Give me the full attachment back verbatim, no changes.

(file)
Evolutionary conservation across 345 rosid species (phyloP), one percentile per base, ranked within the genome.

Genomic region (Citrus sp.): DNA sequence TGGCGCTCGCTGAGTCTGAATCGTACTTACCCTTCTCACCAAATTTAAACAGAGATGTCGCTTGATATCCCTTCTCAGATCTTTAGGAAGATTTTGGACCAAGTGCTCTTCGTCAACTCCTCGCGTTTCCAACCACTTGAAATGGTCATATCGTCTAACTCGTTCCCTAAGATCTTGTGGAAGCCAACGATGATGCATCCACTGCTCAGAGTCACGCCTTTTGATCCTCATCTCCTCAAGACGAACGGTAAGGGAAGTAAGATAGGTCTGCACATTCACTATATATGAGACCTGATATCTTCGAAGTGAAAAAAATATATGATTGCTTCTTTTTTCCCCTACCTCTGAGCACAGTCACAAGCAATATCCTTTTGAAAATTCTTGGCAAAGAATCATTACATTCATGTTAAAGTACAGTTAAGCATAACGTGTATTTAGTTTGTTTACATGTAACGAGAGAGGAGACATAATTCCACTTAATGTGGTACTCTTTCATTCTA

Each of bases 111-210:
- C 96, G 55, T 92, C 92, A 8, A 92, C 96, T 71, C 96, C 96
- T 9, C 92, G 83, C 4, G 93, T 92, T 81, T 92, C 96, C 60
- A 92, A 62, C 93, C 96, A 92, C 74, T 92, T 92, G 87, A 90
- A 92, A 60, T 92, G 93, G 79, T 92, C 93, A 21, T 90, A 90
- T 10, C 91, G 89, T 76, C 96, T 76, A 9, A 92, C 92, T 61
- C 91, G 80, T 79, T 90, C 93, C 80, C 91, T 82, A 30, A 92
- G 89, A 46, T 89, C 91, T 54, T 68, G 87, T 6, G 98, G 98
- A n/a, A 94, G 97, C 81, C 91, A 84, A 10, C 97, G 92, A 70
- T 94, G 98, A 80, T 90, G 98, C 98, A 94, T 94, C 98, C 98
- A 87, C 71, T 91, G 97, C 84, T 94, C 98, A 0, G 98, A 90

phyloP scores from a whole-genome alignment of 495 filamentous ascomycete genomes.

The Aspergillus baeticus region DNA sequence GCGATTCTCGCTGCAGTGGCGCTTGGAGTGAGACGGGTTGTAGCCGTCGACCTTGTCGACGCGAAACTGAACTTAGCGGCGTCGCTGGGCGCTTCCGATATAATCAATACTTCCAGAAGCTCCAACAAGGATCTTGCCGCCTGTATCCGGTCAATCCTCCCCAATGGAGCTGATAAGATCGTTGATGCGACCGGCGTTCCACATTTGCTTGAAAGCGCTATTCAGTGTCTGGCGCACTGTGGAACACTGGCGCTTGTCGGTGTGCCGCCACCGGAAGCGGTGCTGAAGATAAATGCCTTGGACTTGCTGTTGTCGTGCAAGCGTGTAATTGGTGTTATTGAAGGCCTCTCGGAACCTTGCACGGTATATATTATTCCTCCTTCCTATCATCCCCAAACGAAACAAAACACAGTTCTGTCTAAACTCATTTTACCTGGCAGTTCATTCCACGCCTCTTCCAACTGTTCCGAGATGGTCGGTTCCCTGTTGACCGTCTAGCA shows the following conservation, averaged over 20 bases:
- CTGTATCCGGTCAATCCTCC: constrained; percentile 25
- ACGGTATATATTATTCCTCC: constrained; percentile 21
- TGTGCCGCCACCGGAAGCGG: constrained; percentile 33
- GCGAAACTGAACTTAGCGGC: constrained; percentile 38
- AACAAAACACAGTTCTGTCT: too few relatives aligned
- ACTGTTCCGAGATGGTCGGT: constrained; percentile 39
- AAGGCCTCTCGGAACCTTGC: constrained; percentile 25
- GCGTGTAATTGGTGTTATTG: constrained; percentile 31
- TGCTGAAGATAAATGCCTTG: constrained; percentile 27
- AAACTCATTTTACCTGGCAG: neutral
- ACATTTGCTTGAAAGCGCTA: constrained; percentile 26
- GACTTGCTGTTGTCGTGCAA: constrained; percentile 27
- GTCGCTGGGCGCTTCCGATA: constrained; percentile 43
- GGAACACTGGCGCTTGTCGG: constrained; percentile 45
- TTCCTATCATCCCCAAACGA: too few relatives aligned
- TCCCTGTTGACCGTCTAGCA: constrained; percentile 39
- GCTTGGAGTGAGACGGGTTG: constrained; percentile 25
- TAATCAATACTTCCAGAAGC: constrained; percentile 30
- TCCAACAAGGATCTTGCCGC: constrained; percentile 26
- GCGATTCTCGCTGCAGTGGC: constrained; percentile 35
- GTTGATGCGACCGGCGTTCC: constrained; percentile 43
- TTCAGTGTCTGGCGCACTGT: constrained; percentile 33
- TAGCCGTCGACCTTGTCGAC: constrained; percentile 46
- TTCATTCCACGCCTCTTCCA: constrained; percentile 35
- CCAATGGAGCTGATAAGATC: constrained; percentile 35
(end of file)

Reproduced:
Evolutionary conservation across 345 rosid species (phyloP), one percentile per base, ranked within the genome.

Genomic region (Citrus sp.): DNA sequence TGGCGCTCGCTGAGTCTGAATCGTACTTACCCTTCTCACCAAATTTAAACAGAGATGTCGCTTGATATCCCTTCTCAGATCTTTAGGAAGATTTTGGACCAAGTGCTCTTCGTCAACTCCTCGCGTTTCCAACCACTTGAAATGGTCATATCGTCTAACTCGTTCCCTAAGATCTTGTGGAAGCCAACGATGATGCATCCACTGCTCAGAGTCACGCCTTTTGATCCTCATCTCCTCAAGACGAACGGTAAGGGAAGTAAGATAGGTCTGCACATTCACTATATATGAGACCTGATATCTTCGAAGTGAAAAAAATATATGATTGCTTCTTTTTTCCCCTACCTCTGAGCACAGTCACAAGCAATATCCTTTTGAAAATTCTTGGCAAAGAATCATTACATTCATGTTAAAGTACAGTTAAGCATAACGTGTATTTAGTTTGTTTACATGTAACGAGAGAGGAGACATAATTCCACTTAATGTGGTACTCTTTCATTCTA

Each of bases 111-210:
- C 96, G 55, T 92, C 92, A 8, A 92, C 96, T 71, C 96, C 96
- T 9, C 92, G 83, C 4, G 93, T 92, T 81, T 92, C 96, C 60
- A 92, A 62, C 93, C 96, A 92, C 74, T 92, T 92, G 87, A 90
- A 92, A 60, T 92, G 93, G 79, T 92, C 93, A 21, T 90, A 90
- T 10, C 91, G 89, T 76, C 96, T 76, A 9, A 92, C 92, T 61
- C 91, G 80, T 79, T 90, C 93, C 80, C 91, T 82, A 30, A 92
- G 89, A 46, T 89, C 91, T 54, T 68, G 87, T 6, G 98, G 98
- A n/a, A 94, G 97, C 81, C 91, A 84, A 10, C 97, G 92, A 70
- T 94, G 98, A 80, T 90, G 98, C 98, A 94, T 94, C 98, C 98
- A 87, C 71, T 91, G 97, C 84, T 94, C 98, A 0, G 98, A 90

phyloP scores from a whole-genome alignment of 495 filamentous ascomycete genomes.

The Aspergillus baeticus region DNA sequence GCGATTCTCGCTGCAGTGGCGCTTGGAGTGAGACGGGTTGTAGCCGTCGACCTTGTCGACGCGAAACTGAACTTAGCGGCGTCGCTGGGCGCTTCCGATATAATCAATACTTCCAGAAGCTCCAACAAGGATCTTGCCGCCTGTATCCGGTCAATCCTCCCCAATGGAGCTGATAAGATCGTTGATGCGACCGGCGTTCCACATTTGCTTGAAAGCGCTATTCAGTGTCTGGCGCACTGTGGAACACTGGCGCTTGTCGGTGTGCCGCCACCGGAAGCGGTGCTGAAGATAAATGCCTTGGACTTGCTGTTGTCGTGCAAGCGTGTAATTGGTGTTATTGAAGGCCTCTCGGAACCTTGCACGGTATATATTATTCCTCCTTCCTATCATCCCCAAACGAAACAAAACACAGTTCTGTCTAAACTCATTTTACCTGGCAGTTCATTCCACGCCTCTTCCAACTGTTCCGAGATGGTCGGTTCCCTGTTGACCGTCTAGCA shows the following conservation, averaged over 20 bases:
- CTGTATCCGGTCAATCCTCC: constrained; percentile 25
- ACGGTATATATTATTCCTCC: constrained; percentile 21
- TGTGCCGCCACCGGAAGCGG: constrained; percentile 33
- GCGAAACTGAACTTAGCGGC: constrained; percentile 38
- AACAAAACACAGTTCTGTCT: too few relatives aligned
- ACTGTTCCGAGATGGTCGGT: constrained; percentile 39
- AAGGCCTCTCGGAACCTTGC: constrained; percentile 25
- GCGTGTAATTGGTGTTATTG: constrained; percentile 31
- TGCTGAAGATAAATGCCTTG: constrained; percentile 27
- AAACTCATTTTACCTGGCAG: neutral
- ACATTTGCTTGAAAGCGCTA: constrained; percentile 26
- GACTTGCTGTTGTCGTGCAA: constrained; percentile 27
- GTCGCTGGGCGCTTCCGATA: constrained; percentile 43
- GGAACACTGGCGCTTGTCGG: constrained; percentile 45
- TTCCTATCATCCCCAAACGA: too few relatives aligned
- TCCCTGTTGACCGTCTAGCA: constrained; percentile 39
- GCTTGGAGTGAGACGGGTTG: constrained; percentile 25
- TAATCAATACTTCCAGAAGC: constrained; percentile 30
- TCCAACAAGGATCTTGCCGC: constrained; percentile 26
- GCGATTCTCGCTGCAGTGGC: constrained; percentile 35
- GTTGATGCGACCGGCGTTCC: constrained; percentile 43
- TTCAGTGTCTGGCGCACTGT: constrained; percentile 33
- TAGCCGTCGACCTTGTCGAC: constrained; percentile 46
- TTCATTCCACGCCTCTTCCA: constrained; percentile 35
- CCAATGGAGCTGATAAGATC: constrained; percentile 35